GRANT COUNTY, N.D. - At the the beginning of July, almost all the farmers in Grant County were anticipating bumper crops because of the abundant spring and summer rains. By the fourth, many producers in the Elgin area were trying to calculate the enormous losses to their "Fields of Dreams" due to severe thunderstorms.
When Wade Koepplin surveyed what was left of his bumper crops, he could only imagine the losses.
"It's probably the nicest corn we've ever had," said Koepplin.
He says by the Fourth of July his corn was chest high and he was anticipating harvesting at least 120 bushels an acre.
"The old timers say, 'If you have knee high corn by the fourth, you're doing really well,' well knee high is here and this was probably here," said Koepplin.
The devastating damage done by golf ball size hail and 60-mph winds has to be seen to be believed.
"On these fields, I don't even have to walk through them because there's nothing remaining of the crop. On a crop that has a 60-70% loss, we walk through them and try to figure out what the potential was," said Justin Mosset, Grant County FSA.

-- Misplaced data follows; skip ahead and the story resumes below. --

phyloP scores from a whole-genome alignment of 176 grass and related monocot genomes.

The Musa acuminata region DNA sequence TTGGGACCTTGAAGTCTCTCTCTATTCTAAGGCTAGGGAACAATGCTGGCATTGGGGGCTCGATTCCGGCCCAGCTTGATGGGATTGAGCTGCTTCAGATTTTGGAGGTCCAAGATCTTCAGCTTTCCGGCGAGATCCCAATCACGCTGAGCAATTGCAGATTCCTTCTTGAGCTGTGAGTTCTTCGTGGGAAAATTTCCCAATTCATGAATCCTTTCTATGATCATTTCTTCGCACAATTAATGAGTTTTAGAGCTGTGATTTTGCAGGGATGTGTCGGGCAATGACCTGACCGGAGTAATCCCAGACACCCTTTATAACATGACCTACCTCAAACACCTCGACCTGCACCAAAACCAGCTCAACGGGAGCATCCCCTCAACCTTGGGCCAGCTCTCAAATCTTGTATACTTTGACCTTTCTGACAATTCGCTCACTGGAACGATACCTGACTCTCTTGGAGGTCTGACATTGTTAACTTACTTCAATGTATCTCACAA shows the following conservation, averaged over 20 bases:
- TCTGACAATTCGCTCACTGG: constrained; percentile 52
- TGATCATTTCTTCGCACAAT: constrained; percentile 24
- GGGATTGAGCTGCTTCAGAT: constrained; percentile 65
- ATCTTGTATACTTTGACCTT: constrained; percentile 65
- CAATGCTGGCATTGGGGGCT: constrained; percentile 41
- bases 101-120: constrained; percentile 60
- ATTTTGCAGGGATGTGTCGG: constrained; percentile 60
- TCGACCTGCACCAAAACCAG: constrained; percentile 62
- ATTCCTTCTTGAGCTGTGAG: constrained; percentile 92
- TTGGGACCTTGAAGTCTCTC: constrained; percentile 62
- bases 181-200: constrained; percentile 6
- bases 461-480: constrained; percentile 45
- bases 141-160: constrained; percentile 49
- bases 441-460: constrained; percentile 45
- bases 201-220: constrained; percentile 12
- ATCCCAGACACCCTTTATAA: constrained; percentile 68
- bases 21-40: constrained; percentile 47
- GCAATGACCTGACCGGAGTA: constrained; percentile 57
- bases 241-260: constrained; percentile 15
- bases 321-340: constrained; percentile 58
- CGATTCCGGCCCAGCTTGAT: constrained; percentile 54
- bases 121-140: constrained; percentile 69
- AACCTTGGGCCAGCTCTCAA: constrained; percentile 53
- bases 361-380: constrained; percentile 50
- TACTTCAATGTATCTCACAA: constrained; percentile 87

Mosset says the severe thunderstorm that caused this destruction leveled approximately 25,000 to 30,000 acres of wheat and corn. The 36-mile wide swath of damage amounts to total losses of around $4 million.
"It's not only crops, it's your pasture gets hailed out, it's your hay land gets hailed out, so it's more than even just the crop," said Koepplin.
This will be the second year in a row many farmers in Grant County haven't harvested a crop. Last year, severe drought prevented corn from maturing and forced many producers to bale their wheat for feed.
Koepplin lost only half of the acres he planted this spring, he's hoping to harvest the rest.
State FSA offices are urging producers to report acreage losses by July 15, or fifteen days from when the loss was apparent to aid with the county disaster declaration process.